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As you are probably aware resolution and device independence is one of the fundamental design goals of WPF. In order to achieve the desired effect the framework does not work directly with physical (device-dependent) pixels but abstracts this notion into device-independent measuring units like inches.

There are two main benefits that you get from this:
  • Automatic DPI-aware scaling
  • Sub-pixel positioning -- WPF coordinates use floating point numbers that theoretically give you the ability to draw with higher precision than the one provided by the ordinary pixel grid.
However, there is one nasty side-effect related to the fact that WPF graphics are anti-aliased by default – sub-pixel positioning sounds great but in the end you are still stuck with the physical pixel grid and its limitations. These artifacts are most notably seen when rendering horizontal / vertical lines as blurry edges and occur when the location of a line edge falls in the middle of a device pixel rather than between device pixels.

What can you do about this?
  • Enable the UIElement.SnapsToDevicePixels property -- the WPF designers tried to provide a way to eliminate the need for anti-aliasing in this scenario by instructing object edges in a visual tree to align to device pixels. Unfortunately, with WPF v1 they did only partially succeed with this task as there are quite a few scenarios that are currently not handled as expected. Moreover, this mechanism only affects elements that run through the layout pass.
  • Apply a guideline set to your drawing – actually guideline sets are used by the SnapsToDevicePixels mechanism as well. For SnapsToDevicePixels the layout system produces two horizontal and two vertical guidelines that coincide with the bounding rectangle of any UIElement and instruct the graphic subsystem to place it on the pixel edge.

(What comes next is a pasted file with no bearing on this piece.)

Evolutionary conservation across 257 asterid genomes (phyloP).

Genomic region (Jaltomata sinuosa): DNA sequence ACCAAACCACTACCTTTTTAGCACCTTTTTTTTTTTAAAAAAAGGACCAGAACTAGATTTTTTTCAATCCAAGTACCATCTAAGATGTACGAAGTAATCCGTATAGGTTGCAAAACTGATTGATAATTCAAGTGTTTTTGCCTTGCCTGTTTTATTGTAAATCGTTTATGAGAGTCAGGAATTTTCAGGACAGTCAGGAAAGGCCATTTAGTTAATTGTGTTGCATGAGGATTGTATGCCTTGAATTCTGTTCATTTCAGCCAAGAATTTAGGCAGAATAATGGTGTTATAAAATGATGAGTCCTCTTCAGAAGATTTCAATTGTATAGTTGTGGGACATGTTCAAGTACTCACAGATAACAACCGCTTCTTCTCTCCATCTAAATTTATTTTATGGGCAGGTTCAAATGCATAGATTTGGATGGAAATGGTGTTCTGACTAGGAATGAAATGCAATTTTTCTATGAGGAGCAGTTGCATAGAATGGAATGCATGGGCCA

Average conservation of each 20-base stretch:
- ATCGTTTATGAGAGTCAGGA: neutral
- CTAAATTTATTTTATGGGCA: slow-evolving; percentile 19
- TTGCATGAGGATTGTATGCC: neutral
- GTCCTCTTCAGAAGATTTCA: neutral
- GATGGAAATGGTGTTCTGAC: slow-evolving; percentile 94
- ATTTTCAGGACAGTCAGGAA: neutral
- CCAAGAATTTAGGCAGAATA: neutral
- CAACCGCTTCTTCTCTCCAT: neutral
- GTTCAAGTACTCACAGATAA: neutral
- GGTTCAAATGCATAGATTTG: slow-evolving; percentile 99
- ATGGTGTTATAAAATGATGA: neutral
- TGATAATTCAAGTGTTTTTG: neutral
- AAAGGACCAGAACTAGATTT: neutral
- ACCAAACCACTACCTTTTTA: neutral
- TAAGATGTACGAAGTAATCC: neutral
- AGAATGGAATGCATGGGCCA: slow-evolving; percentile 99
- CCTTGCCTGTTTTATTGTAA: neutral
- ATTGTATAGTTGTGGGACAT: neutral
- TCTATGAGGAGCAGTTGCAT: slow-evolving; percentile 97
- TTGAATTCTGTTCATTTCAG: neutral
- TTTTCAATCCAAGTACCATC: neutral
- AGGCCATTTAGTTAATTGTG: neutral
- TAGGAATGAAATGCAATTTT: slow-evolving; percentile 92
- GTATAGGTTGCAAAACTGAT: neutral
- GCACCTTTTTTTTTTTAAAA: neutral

• Size the objects to physical pixel sizes and position them on the pixel grid by either manually participating in the measure / arrange stage or through using some home-grown / 3rd party pixel snapper control.
  • There is one additional option that gets fairly less attention but could also help you in this situation. The blurry effect is a result of the combination of the sub-pixel positioning and the anti-aliasing applied by default on horizontal / vertical lines. All previous techniques try to tamper with the actual positioning but you can also conditionally disable the anti-aliasing as well. Generally pixel snapping is effective only for the horizontal and vertical lines but not to the diagonal lines. Anti-aliasing on the other hand is most beneficial to these same diagonal lines – horizontal / vertical lines do not have jagged edges to worry about in the first place so you could easily get away with disabling the anti-aliasing for them. You can control this via the RenderOptions.EdgeMode attached property (default value is “Unspecified”, turn off anti-aliasing by setting it to “Aliased”).

All approaches, however, suffer from the same general flaw – tweaking your layout to look good for a specific DPI setting does not guarantee you at all that it will work as smoothly on another. Unfortunately, there is no magic wand that solves this problem – hopefully with new updates of the WPF framework the UIElement.SnapsToDevicePixels automatic behavior will improve but for the time being these are the tools that you can use to make the best of a bad situation.

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